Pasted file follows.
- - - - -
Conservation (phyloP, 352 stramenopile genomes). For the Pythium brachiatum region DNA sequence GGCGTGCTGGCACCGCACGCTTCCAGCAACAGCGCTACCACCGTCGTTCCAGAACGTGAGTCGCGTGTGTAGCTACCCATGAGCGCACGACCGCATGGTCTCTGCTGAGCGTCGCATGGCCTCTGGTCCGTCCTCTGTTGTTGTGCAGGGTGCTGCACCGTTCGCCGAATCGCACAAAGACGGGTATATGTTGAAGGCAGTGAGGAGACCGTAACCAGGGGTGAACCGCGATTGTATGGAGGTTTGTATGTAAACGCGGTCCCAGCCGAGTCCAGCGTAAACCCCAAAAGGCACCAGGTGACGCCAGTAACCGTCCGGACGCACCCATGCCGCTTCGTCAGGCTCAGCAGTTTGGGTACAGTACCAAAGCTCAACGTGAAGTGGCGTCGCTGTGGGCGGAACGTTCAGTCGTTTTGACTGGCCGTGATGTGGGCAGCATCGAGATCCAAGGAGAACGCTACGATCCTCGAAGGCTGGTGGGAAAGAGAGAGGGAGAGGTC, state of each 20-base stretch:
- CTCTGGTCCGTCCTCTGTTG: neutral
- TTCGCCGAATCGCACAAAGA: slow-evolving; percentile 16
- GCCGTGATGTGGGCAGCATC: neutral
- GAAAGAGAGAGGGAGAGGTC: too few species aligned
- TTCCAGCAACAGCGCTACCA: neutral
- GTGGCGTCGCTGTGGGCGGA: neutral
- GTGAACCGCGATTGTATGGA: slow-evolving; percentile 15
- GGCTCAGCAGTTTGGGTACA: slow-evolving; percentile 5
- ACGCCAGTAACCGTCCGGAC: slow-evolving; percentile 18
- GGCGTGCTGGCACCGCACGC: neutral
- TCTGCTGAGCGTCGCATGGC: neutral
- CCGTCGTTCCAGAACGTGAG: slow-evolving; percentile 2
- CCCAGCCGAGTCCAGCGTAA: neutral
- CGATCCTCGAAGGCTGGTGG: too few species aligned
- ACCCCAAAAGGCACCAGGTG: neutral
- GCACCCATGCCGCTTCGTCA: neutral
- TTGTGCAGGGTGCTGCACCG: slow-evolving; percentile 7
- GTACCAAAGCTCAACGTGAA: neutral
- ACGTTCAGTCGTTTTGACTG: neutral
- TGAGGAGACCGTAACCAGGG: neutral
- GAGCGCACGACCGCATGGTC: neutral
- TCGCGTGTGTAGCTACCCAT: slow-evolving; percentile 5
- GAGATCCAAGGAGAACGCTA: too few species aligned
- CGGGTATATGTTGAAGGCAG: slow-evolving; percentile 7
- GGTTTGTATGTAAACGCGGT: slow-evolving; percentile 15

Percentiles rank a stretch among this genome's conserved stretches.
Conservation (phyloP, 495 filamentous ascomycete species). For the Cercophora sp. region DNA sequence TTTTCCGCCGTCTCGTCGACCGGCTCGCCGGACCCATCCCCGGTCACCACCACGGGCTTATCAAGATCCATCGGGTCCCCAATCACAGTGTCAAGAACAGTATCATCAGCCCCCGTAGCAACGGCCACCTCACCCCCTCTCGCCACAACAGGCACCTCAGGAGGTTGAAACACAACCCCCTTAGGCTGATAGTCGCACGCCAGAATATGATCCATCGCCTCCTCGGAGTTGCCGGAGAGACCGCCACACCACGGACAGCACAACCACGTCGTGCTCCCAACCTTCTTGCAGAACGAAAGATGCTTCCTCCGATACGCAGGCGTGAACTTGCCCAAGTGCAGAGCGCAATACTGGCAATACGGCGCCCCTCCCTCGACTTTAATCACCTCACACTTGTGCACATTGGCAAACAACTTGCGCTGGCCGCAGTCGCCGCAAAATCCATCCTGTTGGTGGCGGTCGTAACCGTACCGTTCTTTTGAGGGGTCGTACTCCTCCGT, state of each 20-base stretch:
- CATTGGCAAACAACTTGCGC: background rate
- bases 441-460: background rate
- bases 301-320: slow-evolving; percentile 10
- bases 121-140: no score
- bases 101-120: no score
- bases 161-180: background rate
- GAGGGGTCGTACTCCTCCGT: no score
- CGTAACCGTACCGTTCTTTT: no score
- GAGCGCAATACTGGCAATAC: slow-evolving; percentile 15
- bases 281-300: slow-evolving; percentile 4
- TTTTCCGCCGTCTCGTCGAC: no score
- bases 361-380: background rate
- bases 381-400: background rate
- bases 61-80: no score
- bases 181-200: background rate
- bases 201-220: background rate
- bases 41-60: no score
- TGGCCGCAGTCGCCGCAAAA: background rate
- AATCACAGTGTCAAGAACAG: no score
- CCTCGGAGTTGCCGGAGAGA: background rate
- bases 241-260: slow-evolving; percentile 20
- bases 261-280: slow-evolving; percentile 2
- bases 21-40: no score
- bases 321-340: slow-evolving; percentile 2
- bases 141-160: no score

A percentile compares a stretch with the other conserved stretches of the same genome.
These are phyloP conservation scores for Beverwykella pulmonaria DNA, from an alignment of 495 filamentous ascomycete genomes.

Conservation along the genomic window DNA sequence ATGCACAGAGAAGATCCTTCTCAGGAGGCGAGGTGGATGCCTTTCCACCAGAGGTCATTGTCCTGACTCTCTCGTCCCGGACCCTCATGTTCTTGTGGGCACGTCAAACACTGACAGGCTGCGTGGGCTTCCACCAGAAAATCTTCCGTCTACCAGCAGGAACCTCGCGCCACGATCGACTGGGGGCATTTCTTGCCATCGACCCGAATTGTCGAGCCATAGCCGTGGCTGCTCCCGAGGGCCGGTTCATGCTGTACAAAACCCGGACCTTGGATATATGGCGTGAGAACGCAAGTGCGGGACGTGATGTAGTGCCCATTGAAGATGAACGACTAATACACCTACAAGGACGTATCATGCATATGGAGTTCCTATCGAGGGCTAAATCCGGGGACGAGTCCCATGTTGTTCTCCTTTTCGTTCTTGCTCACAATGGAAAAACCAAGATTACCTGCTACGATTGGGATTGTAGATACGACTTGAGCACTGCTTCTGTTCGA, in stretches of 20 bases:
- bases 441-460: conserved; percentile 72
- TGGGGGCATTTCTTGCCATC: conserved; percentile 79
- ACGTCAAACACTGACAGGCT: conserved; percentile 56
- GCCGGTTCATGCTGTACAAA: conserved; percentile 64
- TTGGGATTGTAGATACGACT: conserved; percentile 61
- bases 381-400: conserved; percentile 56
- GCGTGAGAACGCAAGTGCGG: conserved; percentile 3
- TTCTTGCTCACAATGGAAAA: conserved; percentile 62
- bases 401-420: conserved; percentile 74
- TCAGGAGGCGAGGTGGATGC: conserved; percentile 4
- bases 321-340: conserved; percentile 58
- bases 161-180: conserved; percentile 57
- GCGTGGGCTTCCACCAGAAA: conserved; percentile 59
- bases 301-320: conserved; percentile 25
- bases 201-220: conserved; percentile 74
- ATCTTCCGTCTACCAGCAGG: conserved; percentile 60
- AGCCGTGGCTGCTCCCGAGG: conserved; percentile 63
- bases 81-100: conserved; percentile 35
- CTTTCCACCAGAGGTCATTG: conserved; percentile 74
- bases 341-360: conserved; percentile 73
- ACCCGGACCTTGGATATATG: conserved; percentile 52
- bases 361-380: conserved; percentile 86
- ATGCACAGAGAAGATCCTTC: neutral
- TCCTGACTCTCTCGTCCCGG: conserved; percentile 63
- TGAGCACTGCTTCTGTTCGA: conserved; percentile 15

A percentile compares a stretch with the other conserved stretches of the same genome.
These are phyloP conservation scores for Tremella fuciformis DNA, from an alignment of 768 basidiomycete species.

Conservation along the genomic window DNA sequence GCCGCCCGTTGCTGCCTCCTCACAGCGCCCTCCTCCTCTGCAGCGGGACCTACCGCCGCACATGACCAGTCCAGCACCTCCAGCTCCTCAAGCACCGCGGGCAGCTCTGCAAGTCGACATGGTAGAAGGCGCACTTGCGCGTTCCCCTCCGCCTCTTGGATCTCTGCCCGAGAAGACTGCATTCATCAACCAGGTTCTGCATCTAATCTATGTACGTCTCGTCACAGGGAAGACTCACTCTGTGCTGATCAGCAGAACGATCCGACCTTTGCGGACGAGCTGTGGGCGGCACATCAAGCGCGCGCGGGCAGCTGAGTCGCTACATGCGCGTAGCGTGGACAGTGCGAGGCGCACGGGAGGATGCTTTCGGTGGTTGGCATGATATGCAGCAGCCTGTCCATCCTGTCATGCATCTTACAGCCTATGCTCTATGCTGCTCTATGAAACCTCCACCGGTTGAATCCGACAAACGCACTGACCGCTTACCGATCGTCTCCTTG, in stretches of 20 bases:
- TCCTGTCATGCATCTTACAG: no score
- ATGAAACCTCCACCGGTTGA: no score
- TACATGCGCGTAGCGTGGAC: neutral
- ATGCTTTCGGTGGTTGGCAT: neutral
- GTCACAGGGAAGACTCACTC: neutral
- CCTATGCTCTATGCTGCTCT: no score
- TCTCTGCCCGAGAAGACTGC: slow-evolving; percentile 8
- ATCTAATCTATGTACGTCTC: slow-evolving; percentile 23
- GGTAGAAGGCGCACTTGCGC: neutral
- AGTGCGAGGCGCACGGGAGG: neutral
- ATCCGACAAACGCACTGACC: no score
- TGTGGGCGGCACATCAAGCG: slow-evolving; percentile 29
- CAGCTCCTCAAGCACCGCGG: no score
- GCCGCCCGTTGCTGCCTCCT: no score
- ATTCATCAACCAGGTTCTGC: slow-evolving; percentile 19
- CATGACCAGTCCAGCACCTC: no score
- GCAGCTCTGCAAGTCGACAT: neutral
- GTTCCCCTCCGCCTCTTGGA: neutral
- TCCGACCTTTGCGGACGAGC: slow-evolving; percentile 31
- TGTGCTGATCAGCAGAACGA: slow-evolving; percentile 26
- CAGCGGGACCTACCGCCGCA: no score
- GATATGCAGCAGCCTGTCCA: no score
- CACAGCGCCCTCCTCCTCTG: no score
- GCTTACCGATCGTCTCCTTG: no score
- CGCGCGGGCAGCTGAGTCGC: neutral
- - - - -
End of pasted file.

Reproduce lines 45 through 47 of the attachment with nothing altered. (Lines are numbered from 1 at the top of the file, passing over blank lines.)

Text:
- bases 41-60: no score
- TGGCCGCAGTCGCCGCAAAA: background rate
- AATCACAGTGTCAAGAACAG: no score